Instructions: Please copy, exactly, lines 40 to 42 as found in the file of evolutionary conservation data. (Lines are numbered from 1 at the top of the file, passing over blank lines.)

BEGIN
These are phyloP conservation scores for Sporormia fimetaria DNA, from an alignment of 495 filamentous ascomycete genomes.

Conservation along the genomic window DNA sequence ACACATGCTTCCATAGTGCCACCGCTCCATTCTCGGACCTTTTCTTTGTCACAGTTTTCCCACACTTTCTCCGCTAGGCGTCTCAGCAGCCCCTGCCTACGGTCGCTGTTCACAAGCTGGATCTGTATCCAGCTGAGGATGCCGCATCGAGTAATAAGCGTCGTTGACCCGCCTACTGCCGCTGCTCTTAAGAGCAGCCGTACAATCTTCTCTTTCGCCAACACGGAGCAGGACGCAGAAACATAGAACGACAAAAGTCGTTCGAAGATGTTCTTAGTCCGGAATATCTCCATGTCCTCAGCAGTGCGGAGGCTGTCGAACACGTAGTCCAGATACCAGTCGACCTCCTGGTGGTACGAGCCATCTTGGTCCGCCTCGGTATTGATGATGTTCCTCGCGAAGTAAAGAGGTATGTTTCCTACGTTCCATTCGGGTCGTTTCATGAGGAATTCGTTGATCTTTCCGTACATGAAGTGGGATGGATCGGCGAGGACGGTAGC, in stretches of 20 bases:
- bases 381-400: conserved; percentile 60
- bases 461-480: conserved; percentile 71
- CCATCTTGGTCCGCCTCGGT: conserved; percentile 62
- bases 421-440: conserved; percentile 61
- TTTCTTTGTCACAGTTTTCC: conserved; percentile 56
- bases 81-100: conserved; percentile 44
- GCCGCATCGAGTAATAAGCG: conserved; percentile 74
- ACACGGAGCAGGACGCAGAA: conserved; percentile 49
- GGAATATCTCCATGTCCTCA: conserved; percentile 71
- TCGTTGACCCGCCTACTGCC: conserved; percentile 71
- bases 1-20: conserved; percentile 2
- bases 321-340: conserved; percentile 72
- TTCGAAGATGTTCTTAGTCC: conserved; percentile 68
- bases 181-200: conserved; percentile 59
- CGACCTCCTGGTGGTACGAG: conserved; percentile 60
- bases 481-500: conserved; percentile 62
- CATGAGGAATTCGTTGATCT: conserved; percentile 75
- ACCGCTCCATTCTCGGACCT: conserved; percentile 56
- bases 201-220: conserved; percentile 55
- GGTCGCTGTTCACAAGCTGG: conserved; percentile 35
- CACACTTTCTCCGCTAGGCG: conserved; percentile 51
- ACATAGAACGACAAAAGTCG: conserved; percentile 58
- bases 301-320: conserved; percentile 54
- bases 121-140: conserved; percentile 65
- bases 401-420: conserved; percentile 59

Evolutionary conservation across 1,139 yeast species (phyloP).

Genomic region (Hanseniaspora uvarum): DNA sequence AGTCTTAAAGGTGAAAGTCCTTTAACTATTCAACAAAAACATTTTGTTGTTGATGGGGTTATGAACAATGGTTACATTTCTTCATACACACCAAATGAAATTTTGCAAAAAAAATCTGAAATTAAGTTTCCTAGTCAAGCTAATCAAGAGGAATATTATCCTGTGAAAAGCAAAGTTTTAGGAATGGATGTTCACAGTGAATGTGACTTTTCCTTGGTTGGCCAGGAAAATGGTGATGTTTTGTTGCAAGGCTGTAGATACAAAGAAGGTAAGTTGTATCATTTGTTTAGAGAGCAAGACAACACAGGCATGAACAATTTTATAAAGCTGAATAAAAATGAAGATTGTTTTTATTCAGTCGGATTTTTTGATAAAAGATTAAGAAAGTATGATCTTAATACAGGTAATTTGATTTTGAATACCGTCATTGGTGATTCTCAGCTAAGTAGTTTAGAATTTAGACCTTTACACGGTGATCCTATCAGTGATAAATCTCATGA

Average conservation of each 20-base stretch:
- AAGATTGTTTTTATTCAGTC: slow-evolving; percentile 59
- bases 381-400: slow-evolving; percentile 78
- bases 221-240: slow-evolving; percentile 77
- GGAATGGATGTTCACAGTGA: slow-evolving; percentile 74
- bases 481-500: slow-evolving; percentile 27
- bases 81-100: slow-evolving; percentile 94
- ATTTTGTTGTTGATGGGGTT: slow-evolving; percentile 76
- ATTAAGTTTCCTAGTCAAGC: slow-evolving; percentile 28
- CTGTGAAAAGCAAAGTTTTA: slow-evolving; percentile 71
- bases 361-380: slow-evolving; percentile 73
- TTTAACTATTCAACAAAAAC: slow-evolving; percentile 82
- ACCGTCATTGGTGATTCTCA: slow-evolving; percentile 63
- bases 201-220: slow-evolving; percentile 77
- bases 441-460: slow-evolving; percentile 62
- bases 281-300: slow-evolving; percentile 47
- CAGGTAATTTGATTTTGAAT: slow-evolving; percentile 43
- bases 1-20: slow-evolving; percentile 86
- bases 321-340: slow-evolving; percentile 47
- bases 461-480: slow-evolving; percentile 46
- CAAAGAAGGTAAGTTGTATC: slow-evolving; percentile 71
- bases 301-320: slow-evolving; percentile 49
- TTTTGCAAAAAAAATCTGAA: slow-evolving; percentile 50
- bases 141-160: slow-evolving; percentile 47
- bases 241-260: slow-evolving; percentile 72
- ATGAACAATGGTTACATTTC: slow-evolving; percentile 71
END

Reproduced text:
- bases 361-380: slow-evolving; percentile 73
- TTTAACTATTCAACAAAAAC: slow-evolving; percentile 82
- ACCGTCATTGGTGATTCTCA: slow-evolving; percentile 63